Four Perfect Places

Ruth & I are always on the lookout for exceptional small towns in distant places. We found one in England just last year called Broadway. Three others that we have really liked are Plockton, Porvoo, and Scentendre.

Broadway is in The Cotswolds not too far from Oxford. It’s exactly 18 miles north of Cleltenham, our still very traditionally British base close enough for exploring Broadway, where parking is tight. We traveled by local bus to Broadway from Cheltenham in less than an hour. It’s a town to wander around in, have tea, and slowly savor. Broadway has been favored for centuries by British elites like the author of Peter Pan, painters, and composers. They traditionally liked to hang out in the Broadway Tower, an 18th century oddity that is accessible from Broadway but not exactly in town. An American named Frank Millet started an artists’ colony in it with his wife Lily, but he died on the Titanic. She was not with him, moved to New York, and lived another 20 years like Jackie Kennedy, but she became an interior designer not a book editor. That’s The Tower featured in an ale ad above.

Plockton, where only 400 people live, is one of those small town wonders. It’s near the Isle of Skye and has a main street lined with palm trees. In Scotland! Plockton people live in small white houses, and visitors can walk from one end of town to the other in half an hour. It’s so scenic that it shows up in TV series. The closest big city to Plockton is Glasgow, and I’ll forever be grateful to Aussies John and Trish for knowing about it and wanting to see it on our way to the top of Scotland and The Orkneys.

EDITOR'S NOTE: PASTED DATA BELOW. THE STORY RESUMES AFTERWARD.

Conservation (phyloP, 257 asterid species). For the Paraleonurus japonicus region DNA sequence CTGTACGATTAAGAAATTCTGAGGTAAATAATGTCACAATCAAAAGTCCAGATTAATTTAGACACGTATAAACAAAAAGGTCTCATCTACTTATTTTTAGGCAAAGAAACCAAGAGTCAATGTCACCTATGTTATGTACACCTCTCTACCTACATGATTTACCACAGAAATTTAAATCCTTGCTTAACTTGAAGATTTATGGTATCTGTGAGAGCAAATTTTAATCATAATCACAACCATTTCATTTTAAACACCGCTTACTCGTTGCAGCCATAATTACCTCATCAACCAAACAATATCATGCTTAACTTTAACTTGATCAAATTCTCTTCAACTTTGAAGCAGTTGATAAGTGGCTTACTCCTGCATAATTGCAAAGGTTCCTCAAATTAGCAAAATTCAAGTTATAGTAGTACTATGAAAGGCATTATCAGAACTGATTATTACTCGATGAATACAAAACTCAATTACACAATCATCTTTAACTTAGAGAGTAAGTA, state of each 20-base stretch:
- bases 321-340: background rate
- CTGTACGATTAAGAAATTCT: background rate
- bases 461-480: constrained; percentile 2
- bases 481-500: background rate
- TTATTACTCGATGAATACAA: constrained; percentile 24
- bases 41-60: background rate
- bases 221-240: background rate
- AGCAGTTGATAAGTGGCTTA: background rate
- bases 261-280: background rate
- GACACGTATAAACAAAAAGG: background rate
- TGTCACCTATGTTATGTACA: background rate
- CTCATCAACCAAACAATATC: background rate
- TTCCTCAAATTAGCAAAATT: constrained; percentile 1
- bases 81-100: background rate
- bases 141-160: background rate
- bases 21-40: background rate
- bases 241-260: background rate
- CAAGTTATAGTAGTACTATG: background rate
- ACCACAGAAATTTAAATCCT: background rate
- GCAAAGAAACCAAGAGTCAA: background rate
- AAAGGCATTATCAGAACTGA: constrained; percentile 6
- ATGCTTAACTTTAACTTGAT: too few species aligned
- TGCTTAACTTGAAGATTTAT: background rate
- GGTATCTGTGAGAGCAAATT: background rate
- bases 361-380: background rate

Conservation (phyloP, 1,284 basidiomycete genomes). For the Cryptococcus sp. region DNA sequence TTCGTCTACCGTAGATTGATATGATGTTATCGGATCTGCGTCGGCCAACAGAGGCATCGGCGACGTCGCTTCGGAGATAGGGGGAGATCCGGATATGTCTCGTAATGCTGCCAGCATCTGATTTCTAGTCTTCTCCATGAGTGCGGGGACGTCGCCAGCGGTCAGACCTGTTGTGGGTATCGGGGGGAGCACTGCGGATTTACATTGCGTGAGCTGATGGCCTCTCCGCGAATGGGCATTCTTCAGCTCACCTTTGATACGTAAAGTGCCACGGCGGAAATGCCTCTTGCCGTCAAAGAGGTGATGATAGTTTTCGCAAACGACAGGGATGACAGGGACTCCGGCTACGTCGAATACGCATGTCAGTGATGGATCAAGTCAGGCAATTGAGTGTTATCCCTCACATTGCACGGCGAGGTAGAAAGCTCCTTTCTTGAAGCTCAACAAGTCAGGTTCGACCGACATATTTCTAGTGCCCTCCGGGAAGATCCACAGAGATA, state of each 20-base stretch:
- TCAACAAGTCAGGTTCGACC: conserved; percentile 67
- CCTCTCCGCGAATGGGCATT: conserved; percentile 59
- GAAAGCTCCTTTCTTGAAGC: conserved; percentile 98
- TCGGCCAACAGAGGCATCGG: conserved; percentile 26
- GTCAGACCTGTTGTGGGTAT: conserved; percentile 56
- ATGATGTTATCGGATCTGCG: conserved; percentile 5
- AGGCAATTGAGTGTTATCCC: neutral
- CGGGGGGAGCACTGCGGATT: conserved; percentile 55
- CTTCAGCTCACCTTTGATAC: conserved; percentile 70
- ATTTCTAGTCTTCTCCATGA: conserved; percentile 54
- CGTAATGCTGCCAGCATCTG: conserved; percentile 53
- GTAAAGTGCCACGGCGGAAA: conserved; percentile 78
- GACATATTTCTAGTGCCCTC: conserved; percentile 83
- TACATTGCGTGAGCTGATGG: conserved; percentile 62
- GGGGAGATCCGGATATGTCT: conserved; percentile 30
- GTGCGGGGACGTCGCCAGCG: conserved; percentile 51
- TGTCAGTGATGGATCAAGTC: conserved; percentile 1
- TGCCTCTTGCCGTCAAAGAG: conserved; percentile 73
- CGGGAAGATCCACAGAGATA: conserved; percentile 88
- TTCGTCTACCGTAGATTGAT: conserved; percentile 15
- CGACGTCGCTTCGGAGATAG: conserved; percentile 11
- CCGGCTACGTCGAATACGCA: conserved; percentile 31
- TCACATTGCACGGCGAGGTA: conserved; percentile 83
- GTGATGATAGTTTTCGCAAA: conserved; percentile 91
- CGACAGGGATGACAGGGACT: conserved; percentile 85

Porvoo is the 2nd oldest town in Finland and close enough to Helsinki, about 30 miles away, to be a delightful day trip. Because they live so far north and have snowy winters, Finns often paint the exterior of their houses bright colors. I first noticed this in Turku, a seacoast town with lots of pastel dwellings. Porvoo, which was a trading post before becoming a town in the 14th century, has several red warehouses and colorful houses. Its Old Town with many cobblestone walkways is fun to wander in and has lots of craft shops. The photo above is a staircase in design-focused Helsinki.

Finally, there’s Szentendre. When I first went to Budapest, I kept seeing signs for Szentendre in Budapest’s super urban transit system, became curious, and decided to go there. I’ve been back twice to this town on the Danube River that began as an artists’ colony and now has lots of craft shops that Ruth loves. We took my cousin Tom there, and he immediately began speculating about buying property and living part of each year there.


About roads-rus

Since the beginning, I've had to avoid writing about the downside of travel in order to sell more than 100 articles. Just because something negative happened doesn't mean your trip was ruined. But tell that to publishers who are into 5-star cruise and tropical beach fantasies. I want to tell what happened on my way to the beach, and it may not have been all that pleasant. My number one rule of the road's disaster is tomorrow's great story. My travel experiences have appeared in about twenty magazines and newspapers. I've been in all 50 states more than once and more than 50 countries. Ruth and I love to travel internationally--Japan, Canada, China, Argentina, Hungary, Iceland, Italy, etc. Within the next 2 years we will have visited all of the European countries. But our favorite destination is Australia. Ruth and I have been there 9 times. I've written a book about Australia's Outback, ALONE NEAR ALICE, which is available through both Amazon & Barnes & Noble. My first fictional work, MOVING FORWARD, GETTING NOWHERE, has recently been posted on Amazon. It's a contemporary, hopefully funny re-telling of The Odyssey. View all posts by roads-rus

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